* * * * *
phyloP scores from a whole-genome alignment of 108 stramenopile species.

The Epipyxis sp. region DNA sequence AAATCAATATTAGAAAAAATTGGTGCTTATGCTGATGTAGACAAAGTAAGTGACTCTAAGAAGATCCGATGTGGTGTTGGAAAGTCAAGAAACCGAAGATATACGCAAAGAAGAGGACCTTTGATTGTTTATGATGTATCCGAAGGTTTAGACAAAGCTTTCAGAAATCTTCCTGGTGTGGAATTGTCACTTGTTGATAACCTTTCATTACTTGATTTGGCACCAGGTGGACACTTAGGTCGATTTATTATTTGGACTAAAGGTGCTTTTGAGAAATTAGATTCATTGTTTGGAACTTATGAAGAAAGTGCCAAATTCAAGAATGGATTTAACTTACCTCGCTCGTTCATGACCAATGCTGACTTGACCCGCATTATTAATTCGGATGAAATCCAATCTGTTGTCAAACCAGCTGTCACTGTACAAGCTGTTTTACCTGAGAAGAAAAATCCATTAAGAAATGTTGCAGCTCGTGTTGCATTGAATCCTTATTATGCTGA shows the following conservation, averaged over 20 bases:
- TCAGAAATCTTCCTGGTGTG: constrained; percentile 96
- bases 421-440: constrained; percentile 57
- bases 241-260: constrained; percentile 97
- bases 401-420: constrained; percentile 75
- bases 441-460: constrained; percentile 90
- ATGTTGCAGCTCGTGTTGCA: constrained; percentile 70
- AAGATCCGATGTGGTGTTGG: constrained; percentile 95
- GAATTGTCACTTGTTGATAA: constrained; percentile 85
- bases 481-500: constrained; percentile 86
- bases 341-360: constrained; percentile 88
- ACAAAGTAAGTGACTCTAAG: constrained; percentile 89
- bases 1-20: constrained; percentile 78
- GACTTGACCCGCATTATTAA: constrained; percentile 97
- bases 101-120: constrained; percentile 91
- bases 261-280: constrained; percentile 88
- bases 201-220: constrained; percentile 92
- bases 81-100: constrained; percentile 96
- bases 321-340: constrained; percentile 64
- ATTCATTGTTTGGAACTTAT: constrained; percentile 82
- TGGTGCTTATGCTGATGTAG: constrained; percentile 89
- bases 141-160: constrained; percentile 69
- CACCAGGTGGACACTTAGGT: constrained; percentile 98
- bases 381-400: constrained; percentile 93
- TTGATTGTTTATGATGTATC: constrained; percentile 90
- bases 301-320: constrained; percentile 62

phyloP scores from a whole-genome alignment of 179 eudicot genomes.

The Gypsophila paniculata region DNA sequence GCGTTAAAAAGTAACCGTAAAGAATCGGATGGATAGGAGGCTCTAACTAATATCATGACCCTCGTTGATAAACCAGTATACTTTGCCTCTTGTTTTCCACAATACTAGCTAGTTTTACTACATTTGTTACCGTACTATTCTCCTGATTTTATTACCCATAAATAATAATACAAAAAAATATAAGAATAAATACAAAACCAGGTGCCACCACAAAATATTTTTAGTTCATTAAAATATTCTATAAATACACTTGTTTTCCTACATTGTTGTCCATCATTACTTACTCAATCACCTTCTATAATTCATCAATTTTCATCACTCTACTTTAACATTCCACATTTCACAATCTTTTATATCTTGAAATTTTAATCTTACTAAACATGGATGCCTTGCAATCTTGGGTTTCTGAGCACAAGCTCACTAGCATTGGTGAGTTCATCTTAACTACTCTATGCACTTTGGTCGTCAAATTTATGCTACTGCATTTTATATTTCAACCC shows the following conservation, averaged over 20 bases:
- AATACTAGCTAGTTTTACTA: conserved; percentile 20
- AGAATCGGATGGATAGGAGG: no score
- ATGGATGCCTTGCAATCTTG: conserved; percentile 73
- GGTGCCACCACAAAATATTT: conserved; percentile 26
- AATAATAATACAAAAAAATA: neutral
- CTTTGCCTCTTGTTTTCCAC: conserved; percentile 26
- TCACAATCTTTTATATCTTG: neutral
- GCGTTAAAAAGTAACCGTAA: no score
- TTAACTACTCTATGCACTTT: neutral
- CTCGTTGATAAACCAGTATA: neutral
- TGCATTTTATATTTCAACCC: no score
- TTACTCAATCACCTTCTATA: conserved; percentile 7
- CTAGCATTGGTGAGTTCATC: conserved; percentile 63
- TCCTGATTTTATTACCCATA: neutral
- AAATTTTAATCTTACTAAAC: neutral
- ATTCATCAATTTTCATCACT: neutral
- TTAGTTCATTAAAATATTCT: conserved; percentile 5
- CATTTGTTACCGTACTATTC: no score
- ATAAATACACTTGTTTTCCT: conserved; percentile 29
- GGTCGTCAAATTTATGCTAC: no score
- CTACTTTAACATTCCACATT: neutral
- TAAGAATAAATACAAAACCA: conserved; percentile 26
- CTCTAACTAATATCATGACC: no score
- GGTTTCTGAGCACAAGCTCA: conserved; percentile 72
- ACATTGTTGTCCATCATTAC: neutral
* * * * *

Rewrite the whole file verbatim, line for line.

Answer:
phyloP scores from a whole-genome alignment of 108 stramenopile species.

The Epipyxis sp. region DNA sequence AAATCAATATTAGAAAAAATTGGTGCTTATGCTGATGTAGACAAAGTAAGTGACTCTAAGAAGATCCGATGTGGTGTTGGAAAGTCAAGAAACCGAAGATATACGCAAAGAAGAGGACCTTTGATTGTTTATGATGTATCCGAAGGTTTAGACAAAGCTTTCAGAAATCTTCCTGGTGTGGAATTGTCACTTGTTGATAACCTTTCATTACTTGATTTGGCACCAGGTGGACACTTAGGTCGATTTATTATTTGGACTAAAGGTGCTTTTGAGAAATTAGATTCATTGTTTGGAACTTATGAAGAAAGTGCCAAATTCAAGAATGGATTTAACTTACCTCGCTCGTTCATGACCAATGCTGACTTGACCCGCATTATTAATTCGGATGAAATCCAATCTGTTGTCAAACCAGCTGTCACTGTACAAGCTGTTTTACCTGAGAAGAAAAATCCATTAAGAAATGTTGCAGCTCGTGTTGCATTGAATCCTTATTATGCTGA shows the following conservation, averaged over 20 bases:
- TCAGAAATCTTCCTGGTGTG: constrained; percentile 96
- bases 421-440: constrained; percentile 57
- bases 241-260: constrained; percentile 97
- bases 401-420: constrained; percentile 75
- bases 441-460: constrained; percentile 90
- ATGTTGCAGCTCGTGTTGCA: constrained; percentile 70
- AAGATCCGATGTGGTGTTGG: constrained; percentile 95
- GAATTGTCACTTGTTGATAA: constrained; percentile 85
- bases 481-500: constrained; percentile 86
- bases 341-360: constrained; percentile 88
- ACAAAGTAAGTGACTCTAAG: constrained; percentile 89
- bases 1-20: constrained; percentile 78
- GACTTGACCCGCATTATTAA: constrained; percentile 97
- bases 101-120: constrained; percentile 91
- bases 261-280: constrained; percentile 88
- bases 201-220: constrained; percentile 92
- bases 81-100: constrained; percentile 96
- bases 321-340: constrained; percentile 64
- ATTCATTGTTTGGAACTTAT: constrained; percentile 82
- TGGTGCTTATGCTGATGTAG: constrained; percentile 89
- bases 141-160: constrained; percentile 69
- CACCAGGTGGACACTTAGGT: constrained; percentile 98
- bases 381-400: constrained; percentile 93
- TTGATTGTTTATGATGTATC: constrained; percentile 90
- bases 301-320: constrained; percentile 62

phyloP scores from a whole-genome alignment of 179 eudicot genomes.

The Gypsophila paniculata region DNA sequence GCGTTAAAAAGTAACCGTAAAGAATCGGATGGATAGGAGGCTCTAACTAATATCATGACCCTCGTTGATAAACCAGTATACTTTGCCTCTTGTTTTCCACAATACTAGCTAGTTTTACTACATTTGTTACCGTACTATTCTCCTGATTTTATTACCCATAAATAATAATACAAAAAAATATAAGAATAAATACAAAACCAGGTGCCACCACAAAATATTTTTAGTTCATTAAAATATTCTATAAATACACTTGTTTTCCTACATTGTTGTCCATCATTACTTACTCAATCACCTTCTATAATTCATCAATTTTCATCACTCTACTTTAACATTCCACATTTCACAATCTTTTATATCTTGAAATTTTAATCTTACTAAACATGGATGCCTTGCAATCTTGGGTTTCTGAGCACAAGCTCACTAGCATTGGTGAGTTCATCTTAACTACTCTATGCACTTTGGTCGTCAAATTTATGCTACTGCATTTTATATTTCAACCC shows the following conservation, averaged over 20 bases:
- AATACTAGCTAGTTTTACTA: conserved; percentile 20
- AGAATCGGATGGATAGGAGG: no score
- ATGGATGCCTTGCAATCTTG: conserved; percentile 73
- GGTGCCACCACAAAATATTT: conserved; percentile 26
- AATAATAATACAAAAAAATA: neutral
- CTTTGCCTCTTGTTTTCCAC: conserved; percentile 26
- TCACAATCTTTTATATCTTG: neutral
- GCGTTAAAAAGTAACCGTAA: no score
- TTAACTACTCTATGCACTTT: neutral
- CTCGTTGATAAACCAGTATA: neutral
- TGCATTTTATATTTCAACCC: no score
- TTACTCAATCACCTTCTATA: conserved; percentile 7
- CTAGCATTGGTGAGTTCATC: conserved; percentile 63
- TCCTGATTTTATTACCCATA: neutral
- AAATTTTAATCTTACTAAAC: neutral
- ATTCATCAATTTTCATCACT: neutral
- TTAGTTCATTAAAATATTCT: conserved; percentile 5
- CATTTGTTACCGTACTATTC: no score
- ATAAATACACTTGTTTTCCT: conserved; percentile 29
- GGTCGTCAAATTTATGCTAC: no score
- CTACTTTAACATTCCACATT: neutral
- TAAGAATAAATACAAAACCA: conserved; percentile 26
- CTCTAACTAATATCATGACC: no score
- GGTTTCTGAGCACAAGCTCA: conserved; percentile 72
- ACATTGTTGTCCATCATTAC: neutral